Current commercial lens design software does not have a method for practically implementing tolerances and compensators into the optimization process. Some codes can use sensitivity calculations to reduce the sensitivity of user-specified tolerances, but these do not consider the action of compensators, and do not provide a direct, quantitative link to performance. Other codes can theoretically include tolerancing and compensators, but this is computationally impractical because the algorithm is highly-nested with computationally-intensive ray-tracing in the innermost nested loop. Some authors have tried simultaneous optimization of an ensemble of misaligned systems but it requires many (10s-1000s) misaligned systems in the ensemble and also includes heavy ray-tracing in the innermost nested loop, and so is inefficient. Other authors have generated several candidates from a global optimization search and then selected the candidate that performs best when toleranced; this approach does not find solutions with lesser nominal performance, but which outperform others when toleranced. Finally, some authors have generated long vectors of Zernike coefficients at many field points to characterize misaligned systems and then used singular value decomposition (SVD) to find appropriate corrections. This approach, however, is slow and does not use the insight available through nodal aberration theory, which describes the behavior of perturbed optical systems. What users have wanted is an approach that accurately predicts the behavior of toleranced/compensated systems, without adding significant computational load.
The LLNL method for optimizing as built optical designs uses insights from perturbed optical system theory and reformulates perturbation of optical performance in terms of double Zernikes, which can be calculated analytically rather than by tracing thousands of rays. A new theory of compensation is enabled by the use of double Zernikes which allows the performance degradation of a perturbed and compensated optical system to be calculated with a matrix multiplication using paraxial quantities rather than by iteration involving tracing large sets of rays. Almost no additional ray-tracing beyond that used in nominal design is required.
The LLNL method considers the action of tolerances and compensators in an analytic way and incorporates the expected degradation into the merit function. The optimization algorithm can then directly optimize for as-built performance. The method requires almost no additional ray-tracing beyond that used for the nominal design, and therefore is nearly as fast as conventional nominal design.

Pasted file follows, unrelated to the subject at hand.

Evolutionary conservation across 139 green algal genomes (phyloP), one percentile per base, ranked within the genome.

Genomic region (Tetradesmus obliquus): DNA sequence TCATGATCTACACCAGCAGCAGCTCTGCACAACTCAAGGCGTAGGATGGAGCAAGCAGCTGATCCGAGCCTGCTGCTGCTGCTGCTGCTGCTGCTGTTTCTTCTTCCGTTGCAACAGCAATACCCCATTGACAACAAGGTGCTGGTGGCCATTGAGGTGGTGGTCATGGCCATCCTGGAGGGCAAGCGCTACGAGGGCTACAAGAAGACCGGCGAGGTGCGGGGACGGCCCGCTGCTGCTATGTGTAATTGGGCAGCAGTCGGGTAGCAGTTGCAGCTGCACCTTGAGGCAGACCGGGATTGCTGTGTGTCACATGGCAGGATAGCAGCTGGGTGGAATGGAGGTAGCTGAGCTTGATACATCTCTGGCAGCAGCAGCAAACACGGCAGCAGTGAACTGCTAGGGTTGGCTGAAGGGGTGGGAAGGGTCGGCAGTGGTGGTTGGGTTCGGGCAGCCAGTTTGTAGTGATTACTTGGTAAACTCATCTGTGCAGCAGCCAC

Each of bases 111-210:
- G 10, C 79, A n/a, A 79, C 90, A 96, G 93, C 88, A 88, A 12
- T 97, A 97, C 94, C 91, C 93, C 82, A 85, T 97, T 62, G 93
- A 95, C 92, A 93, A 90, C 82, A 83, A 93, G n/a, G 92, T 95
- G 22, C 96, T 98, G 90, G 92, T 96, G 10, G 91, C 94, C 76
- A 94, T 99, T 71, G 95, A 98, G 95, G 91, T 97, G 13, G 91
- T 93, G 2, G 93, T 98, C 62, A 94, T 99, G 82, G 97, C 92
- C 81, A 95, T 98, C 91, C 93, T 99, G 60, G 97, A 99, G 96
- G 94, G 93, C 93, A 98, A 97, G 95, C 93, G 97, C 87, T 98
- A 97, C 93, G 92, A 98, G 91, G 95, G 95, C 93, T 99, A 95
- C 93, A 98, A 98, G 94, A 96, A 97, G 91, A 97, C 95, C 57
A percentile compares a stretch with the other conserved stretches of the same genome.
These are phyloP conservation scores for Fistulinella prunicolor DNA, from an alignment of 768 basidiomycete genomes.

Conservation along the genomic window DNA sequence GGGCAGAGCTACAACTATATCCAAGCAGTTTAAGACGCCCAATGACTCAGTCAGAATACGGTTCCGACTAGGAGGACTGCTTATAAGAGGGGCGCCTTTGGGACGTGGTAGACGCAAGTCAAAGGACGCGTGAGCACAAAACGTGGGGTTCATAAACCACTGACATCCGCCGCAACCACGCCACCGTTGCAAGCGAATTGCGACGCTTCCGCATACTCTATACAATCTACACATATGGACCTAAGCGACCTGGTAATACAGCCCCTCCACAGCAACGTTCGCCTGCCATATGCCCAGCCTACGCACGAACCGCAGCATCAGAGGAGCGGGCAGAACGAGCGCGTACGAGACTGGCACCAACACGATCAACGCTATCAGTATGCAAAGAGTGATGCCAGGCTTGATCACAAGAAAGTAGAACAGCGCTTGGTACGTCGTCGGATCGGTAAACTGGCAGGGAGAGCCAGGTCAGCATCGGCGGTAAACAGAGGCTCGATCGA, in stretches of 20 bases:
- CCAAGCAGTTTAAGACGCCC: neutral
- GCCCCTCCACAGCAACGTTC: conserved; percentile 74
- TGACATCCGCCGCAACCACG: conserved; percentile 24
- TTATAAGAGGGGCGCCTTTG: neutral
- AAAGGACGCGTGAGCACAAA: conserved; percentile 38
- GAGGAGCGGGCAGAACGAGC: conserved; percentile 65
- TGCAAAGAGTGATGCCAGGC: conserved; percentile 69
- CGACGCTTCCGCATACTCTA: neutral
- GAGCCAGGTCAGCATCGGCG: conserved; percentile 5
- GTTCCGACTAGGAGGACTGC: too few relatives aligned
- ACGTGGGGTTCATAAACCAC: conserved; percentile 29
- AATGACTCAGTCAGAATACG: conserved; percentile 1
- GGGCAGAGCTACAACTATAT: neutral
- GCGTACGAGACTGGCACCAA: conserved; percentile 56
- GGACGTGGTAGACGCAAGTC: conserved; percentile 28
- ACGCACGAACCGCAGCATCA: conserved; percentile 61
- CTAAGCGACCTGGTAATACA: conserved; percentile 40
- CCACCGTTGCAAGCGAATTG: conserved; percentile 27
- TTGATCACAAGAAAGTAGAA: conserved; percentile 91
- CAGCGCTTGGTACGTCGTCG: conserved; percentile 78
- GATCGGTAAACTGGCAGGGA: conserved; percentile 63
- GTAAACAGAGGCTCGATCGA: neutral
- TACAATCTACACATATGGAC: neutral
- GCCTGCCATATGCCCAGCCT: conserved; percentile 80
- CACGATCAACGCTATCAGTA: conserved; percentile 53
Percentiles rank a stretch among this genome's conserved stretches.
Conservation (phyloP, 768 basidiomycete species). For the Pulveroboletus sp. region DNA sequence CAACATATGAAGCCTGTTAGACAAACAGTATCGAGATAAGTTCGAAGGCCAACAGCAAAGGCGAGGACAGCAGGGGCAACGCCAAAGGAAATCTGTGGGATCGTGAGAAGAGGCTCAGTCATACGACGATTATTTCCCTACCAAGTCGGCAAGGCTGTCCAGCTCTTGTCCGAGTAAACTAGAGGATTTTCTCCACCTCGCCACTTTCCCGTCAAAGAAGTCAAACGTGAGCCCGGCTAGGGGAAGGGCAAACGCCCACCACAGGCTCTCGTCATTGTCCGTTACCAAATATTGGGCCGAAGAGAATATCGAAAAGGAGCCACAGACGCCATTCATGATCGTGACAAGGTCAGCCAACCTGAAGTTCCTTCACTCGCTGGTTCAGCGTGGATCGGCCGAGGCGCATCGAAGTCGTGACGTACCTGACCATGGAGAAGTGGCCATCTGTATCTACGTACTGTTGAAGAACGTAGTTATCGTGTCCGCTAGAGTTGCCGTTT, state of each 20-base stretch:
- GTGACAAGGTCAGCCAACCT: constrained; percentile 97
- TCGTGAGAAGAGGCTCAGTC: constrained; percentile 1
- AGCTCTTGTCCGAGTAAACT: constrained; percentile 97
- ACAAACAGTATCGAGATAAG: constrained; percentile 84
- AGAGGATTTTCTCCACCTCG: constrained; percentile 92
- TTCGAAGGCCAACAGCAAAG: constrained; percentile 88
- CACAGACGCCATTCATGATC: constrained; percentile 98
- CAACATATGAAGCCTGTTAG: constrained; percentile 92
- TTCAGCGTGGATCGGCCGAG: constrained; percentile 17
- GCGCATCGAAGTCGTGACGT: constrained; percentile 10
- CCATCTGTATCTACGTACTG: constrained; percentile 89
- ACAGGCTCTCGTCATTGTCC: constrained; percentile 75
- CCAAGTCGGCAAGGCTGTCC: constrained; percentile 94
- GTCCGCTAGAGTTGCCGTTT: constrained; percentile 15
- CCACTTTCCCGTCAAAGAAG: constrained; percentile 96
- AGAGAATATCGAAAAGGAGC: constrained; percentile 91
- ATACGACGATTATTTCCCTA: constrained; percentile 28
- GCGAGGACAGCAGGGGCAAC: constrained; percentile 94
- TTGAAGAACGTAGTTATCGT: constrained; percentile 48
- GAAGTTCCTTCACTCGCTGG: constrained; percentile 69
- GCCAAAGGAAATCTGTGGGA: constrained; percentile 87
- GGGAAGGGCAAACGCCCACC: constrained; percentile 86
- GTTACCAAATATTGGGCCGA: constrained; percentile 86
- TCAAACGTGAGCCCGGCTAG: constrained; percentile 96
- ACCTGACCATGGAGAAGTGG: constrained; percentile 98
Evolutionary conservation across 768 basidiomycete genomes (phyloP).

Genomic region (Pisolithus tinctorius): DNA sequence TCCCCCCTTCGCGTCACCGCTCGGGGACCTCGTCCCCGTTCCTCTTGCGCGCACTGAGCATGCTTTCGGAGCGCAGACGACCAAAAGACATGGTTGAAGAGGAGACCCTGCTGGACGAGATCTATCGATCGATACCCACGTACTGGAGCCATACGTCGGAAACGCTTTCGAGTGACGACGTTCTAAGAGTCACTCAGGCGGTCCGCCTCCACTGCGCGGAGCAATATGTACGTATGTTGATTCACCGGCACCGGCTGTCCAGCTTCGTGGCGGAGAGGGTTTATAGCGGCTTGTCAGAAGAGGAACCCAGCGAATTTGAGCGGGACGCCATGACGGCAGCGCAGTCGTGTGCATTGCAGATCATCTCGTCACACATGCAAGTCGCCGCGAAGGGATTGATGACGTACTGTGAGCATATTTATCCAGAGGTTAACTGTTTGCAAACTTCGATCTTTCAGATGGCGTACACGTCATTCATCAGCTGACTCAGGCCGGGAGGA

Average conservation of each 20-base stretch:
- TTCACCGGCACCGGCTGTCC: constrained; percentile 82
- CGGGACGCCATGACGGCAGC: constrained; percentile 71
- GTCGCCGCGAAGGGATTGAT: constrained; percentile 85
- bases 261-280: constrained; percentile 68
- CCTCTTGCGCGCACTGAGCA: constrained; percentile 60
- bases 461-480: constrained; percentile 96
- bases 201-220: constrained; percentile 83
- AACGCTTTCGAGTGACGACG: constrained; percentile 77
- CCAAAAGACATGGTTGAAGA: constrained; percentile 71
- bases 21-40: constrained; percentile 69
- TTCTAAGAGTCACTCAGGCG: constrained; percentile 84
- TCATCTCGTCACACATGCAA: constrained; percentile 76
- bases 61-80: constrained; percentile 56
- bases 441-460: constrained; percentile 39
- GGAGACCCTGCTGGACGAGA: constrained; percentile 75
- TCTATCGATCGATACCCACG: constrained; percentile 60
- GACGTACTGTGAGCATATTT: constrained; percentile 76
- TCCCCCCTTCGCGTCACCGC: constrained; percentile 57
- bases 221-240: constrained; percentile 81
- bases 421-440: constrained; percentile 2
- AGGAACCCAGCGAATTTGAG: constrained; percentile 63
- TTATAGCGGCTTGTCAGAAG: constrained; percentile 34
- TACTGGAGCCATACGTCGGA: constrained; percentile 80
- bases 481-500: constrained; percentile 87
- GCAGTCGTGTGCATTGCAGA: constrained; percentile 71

The primary use of this technology is for optimization of optical designs. The technology can be applied to specific design tasks or to optical design software generally.
The LLNL algorithm was implemented with a combination of Zemax macros and Matlab commands. The testing was performed in Zemax (an optical ray-tracing code) on a standard Cooke triplet (three-element) design, often used as an exemplar in optical design. The tolerances in the test were decenters of each surface, except for the last surface, which was used as a compensator. Focal plane tilt and defocus were also used as compensators. In the reference case, we optimized the triplet conventionally and then applied the tolerances and compensators in a Monte Carlo simulation to generate a histogram of as-built performance. We then optimized the design using by including a Zemax macro in the merit function that generated the expected degradation of the toleranced/compensator system. We then performed the same Monte Carlo simulation for the tolerance/compensator-optimized system. The analytic macro predicted the average Monte Carlo performance within ~5% in both cases. The histogram for performance in the two cases is shown in the figure above; blue represents the conventionally-optimized design, and red represents the new method. Performance is reported as the rms wavefront error, averaged in quadrature over the field.
LLNL has filed for patent protection for this technology (US patent application 15/860609); LLNL case number IL13126.